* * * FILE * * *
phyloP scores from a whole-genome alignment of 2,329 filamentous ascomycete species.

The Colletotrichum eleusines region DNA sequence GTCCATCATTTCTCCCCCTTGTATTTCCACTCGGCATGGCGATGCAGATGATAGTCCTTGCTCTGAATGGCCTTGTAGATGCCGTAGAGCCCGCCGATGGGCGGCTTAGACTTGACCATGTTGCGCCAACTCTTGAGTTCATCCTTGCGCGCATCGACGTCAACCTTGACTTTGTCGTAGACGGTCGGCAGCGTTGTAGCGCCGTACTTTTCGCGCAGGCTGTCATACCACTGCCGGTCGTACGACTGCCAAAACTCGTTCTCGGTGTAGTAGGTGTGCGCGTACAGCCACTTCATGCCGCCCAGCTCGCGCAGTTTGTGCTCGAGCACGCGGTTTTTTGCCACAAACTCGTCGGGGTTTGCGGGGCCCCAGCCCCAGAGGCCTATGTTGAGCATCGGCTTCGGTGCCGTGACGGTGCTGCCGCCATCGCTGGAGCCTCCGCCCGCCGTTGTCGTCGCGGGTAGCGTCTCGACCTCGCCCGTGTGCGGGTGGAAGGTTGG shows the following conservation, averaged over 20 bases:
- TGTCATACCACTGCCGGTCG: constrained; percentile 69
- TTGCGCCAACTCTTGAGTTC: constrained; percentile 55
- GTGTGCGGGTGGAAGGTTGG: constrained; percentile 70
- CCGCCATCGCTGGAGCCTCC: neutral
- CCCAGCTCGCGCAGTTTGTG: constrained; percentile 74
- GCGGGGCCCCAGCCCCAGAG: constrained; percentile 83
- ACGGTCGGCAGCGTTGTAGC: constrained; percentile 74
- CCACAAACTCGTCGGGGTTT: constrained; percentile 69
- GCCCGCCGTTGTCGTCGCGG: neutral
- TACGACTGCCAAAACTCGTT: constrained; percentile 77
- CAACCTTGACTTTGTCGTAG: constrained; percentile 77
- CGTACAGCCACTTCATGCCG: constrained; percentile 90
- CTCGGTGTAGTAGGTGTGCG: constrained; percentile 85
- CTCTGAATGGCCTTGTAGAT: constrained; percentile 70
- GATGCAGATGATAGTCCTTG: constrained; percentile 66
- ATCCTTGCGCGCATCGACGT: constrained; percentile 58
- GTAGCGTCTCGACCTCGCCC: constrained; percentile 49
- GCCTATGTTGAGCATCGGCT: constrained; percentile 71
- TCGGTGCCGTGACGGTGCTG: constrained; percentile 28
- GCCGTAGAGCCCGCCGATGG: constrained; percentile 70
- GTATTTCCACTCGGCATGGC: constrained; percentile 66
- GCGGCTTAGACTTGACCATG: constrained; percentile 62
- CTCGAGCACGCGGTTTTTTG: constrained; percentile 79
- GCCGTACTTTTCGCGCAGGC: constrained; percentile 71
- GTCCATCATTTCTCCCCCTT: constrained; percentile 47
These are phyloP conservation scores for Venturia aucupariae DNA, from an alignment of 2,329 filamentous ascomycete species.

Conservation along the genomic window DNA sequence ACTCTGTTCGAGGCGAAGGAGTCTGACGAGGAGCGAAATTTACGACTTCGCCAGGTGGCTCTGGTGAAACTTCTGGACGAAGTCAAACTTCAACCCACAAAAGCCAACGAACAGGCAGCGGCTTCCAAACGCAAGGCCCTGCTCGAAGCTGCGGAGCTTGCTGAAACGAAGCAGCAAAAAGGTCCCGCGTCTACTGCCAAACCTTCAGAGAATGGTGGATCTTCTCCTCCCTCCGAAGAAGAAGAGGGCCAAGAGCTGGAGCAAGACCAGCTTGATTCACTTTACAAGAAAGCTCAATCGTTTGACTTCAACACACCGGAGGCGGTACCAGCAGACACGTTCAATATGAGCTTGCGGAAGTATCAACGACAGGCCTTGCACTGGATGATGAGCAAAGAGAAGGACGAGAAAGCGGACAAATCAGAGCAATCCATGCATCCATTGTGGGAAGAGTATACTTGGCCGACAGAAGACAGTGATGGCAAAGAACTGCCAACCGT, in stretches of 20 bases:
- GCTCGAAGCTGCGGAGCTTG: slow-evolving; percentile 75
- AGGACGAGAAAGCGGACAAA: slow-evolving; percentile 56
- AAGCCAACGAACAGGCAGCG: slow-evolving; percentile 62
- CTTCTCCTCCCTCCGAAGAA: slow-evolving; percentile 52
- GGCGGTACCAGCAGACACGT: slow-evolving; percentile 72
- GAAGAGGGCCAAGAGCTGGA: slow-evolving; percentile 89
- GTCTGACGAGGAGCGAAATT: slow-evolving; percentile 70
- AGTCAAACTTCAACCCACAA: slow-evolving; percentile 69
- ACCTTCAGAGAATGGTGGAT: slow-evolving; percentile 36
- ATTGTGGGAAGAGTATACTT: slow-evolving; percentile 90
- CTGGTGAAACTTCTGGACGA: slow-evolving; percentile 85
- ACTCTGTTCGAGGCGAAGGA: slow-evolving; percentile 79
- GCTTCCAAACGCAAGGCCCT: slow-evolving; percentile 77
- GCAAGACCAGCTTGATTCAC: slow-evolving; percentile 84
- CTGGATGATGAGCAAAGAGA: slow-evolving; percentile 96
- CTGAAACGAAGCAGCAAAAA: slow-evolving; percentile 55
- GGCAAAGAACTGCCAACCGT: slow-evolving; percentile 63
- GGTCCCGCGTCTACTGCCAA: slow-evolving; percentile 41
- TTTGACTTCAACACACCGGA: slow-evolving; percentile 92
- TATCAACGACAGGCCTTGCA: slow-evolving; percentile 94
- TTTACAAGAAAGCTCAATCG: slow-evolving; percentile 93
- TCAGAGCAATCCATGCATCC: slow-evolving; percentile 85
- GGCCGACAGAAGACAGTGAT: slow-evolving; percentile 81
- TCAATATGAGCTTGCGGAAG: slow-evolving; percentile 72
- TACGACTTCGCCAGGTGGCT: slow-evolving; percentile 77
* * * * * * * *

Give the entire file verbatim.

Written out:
phyloP scores from a whole-genome alignment of 2,329 filamentous ascomycete species.

The Colletotrichum eleusines region DNA sequence GTCCATCATTTCTCCCCCTTGTATTTCCACTCGGCATGGCGATGCAGATGATAGTCCTTGCTCTGAATGGCCTTGTAGATGCCGTAGAGCCCGCCGATGGGCGGCTTAGACTTGACCATGTTGCGCCAACTCTTGAGTTCATCCTTGCGCGCATCGACGTCAACCTTGACTTTGTCGTAGACGGTCGGCAGCGTTGTAGCGCCGTACTTTTCGCGCAGGCTGTCATACCACTGCCGGTCGTACGACTGCCAAAACTCGTTCTCGGTGTAGTAGGTGTGCGCGTACAGCCACTTCATGCCGCCCAGCTCGCGCAGTTTGTGCTCGAGCACGCGGTTTTTTGCCACAAACTCGTCGGGGTTTGCGGGGCCCCAGCCCCAGAGGCCTATGTTGAGCATCGGCTTCGGTGCCGTGACGGTGCTGCCGCCATCGCTGGAGCCTCCGCCCGCCGTTGTCGTCGCGGGTAGCGTCTCGACCTCGCCCGTGTGCGGGTGGAAGGTTGG shows the following conservation, averaged over 20 bases:
- TGTCATACCACTGCCGGTCG: constrained; percentile 69
- TTGCGCCAACTCTTGAGTTC: constrained; percentile 55
- GTGTGCGGGTGGAAGGTTGG: constrained; percentile 70
- CCGCCATCGCTGGAGCCTCC: neutral
- CCCAGCTCGCGCAGTTTGTG: constrained; percentile 74
- GCGGGGCCCCAGCCCCAGAG: constrained; percentile 83
- ACGGTCGGCAGCGTTGTAGC: constrained; percentile 74
- CCACAAACTCGTCGGGGTTT: constrained; percentile 69
- GCCCGCCGTTGTCGTCGCGG: neutral
- TACGACTGCCAAAACTCGTT: constrained; percentile 77
- CAACCTTGACTTTGTCGTAG: constrained; percentile 77
- CGTACAGCCACTTCATGCCG: constrained; percentile 90
- CTCGGTGTAGTAGGTGTGCG: constrained; percentile 85
- CTCTGAATGGCCTTGTAGAT: constrained; percentile 70
- GATGCAGATGATAGTCCTTG: constrained; percentile 66
- ATCCTTGCGCGCATCGACGT: constrained; percentile 58
- GTAGCGTCTCGACCTCGCCC: constrained; percentile 49
- GCCTATGTTGAGCATCGGCT: constrained; percentile 71
- TCGGTGCCGTGACGGTGCTG: constrained; percentile 28
- GCCGTAGAGCCCGCCGATGG: constrained; percentile 70
- GTATTTCCACTCGGCATGGC: constrained; percentile 66
- GCGGCTTAGACTTGACCATG: constrained; percentile 62
- CTCGAGCACGCGGTTTTTTG: constrained; percentile 79
- GCCGTACTTTTCGCGCAGGC: constrained; percentile 71
- GTCCATCATTTCTCCCCCTT: constrained; percentile 47
These are phyloP conservation scores for Venturia aucupariae DNA, from an alignment of 2,329 filamentous ascomycete species.

Conservation along the genomic window DNA sequence ACTCTGTTCGAGGCGAAGGAGTCTGACGAGGAGCGAAATTTACGACTTCGCCAGGTGGCTCTGGTGAAACTTCTGGACGAAGTCAAACTTCAACCCACAAAAGCCAACGAACAGGCAGCGGCTTCCAAACGCAAGGCCCTGCTCGAAGCTGCGGAGCTTGCTGAAACGAAGCAGCAAAAAGGTCCCGCGTCTACTGCCAAACCTTCAGAGAATGGTGGATCTTCTCCTCCCTCCGAAGAAGAAGAGGGCCAAGAGCTGGAGCAAGACCAGCTTGATTCACTTTACAAGAAAGCTCAATCGTTTGACTTCAACACACCGGAGGCGGTACCAGCAGACACGTTCAATATGAGCTTGCGGAAGTATCAACGACAGGCCTTGCACTGGATGATGAGCAAAGAGAAGGACGAGAAAGCGGACAAATCAGAGCAATCCATGCATCCATTGTGGGAAGAGTATACTTGGCCGACAGAAGACAGTGATGGCAAAGAACTGCCAACCGT, in stretches of 20 bases:
- GCTCGAAGCTGCGGAGCTTG: slow-evolving; percentile 75
- AGGACGAGAAAGCGGACAAA: slow-evolving; percentile 56
- AAGCCAACGAACAGGCAGCG: slow-evolving; percentile 62
- CTTCTCCTCCCTCCGAAGAA: slow-evolving; percentile 52
- GGCGGTACCAGCAGACACGT: slow-evolving; percentile 72
- GAAGAGGGCCAAGAGCTGGA: slow-evolving; percentile 89
- GTCTGACGAGGAGCGAAATT: slow-evolving; percentile 70
- AGTCAAACTTCAACCCACAA: slow-evolving; percentile 69
- ACCTTCAGAGAATGGTGGAT: slow-evolving; percentile 36
- ATTGTGGGAAGAGTATACTT: slow-evolving; percentile 90
- CTGGTGAAACTTCTGGACGA: slow-evolving; percentile 85
- ACTCTGTTCGAGGCGAAGGA: slow-evolving; percentile 79
- GCTTCCAAACGCAAGGCCCT: slow-evolving; percentile 77
- GCAAGACCAGCTTGATTCAC: slow-evolving; percentile 84
- CTGGATGATGAGCAAAGAGA: slow-evolving; percentile 96
- CTGAAACGAAGCAGCAAAAA: slow-evolving; percentile 55
- GGCAAAGAACTGCCAACCGT: slow-evolving; percentile 63
- GGTCCCGCGTCTACTGCCAA: slow-evolving; percentile 41
- TTTGACTTCAACACACCGGA: slow-evolving; percentile 92
- TATCAACGACAGGCCTTGCA: slow-evolving; percentile 94
- TTTACAAGAAAGCTCAATCG: slow-evolving; percentile 93
- TCAGAGCAATCCATGCATCC: slow-evolving; percentile 85
- GGCCGACAGAAGACAGTGAT: slow-evolving; percentile 81
- TCAATATGAGCTTGCGGAAG: slow-evolving; percentile 72
- TACGACTTCGCCAGGTGGCT: slow-evolving; percentile 77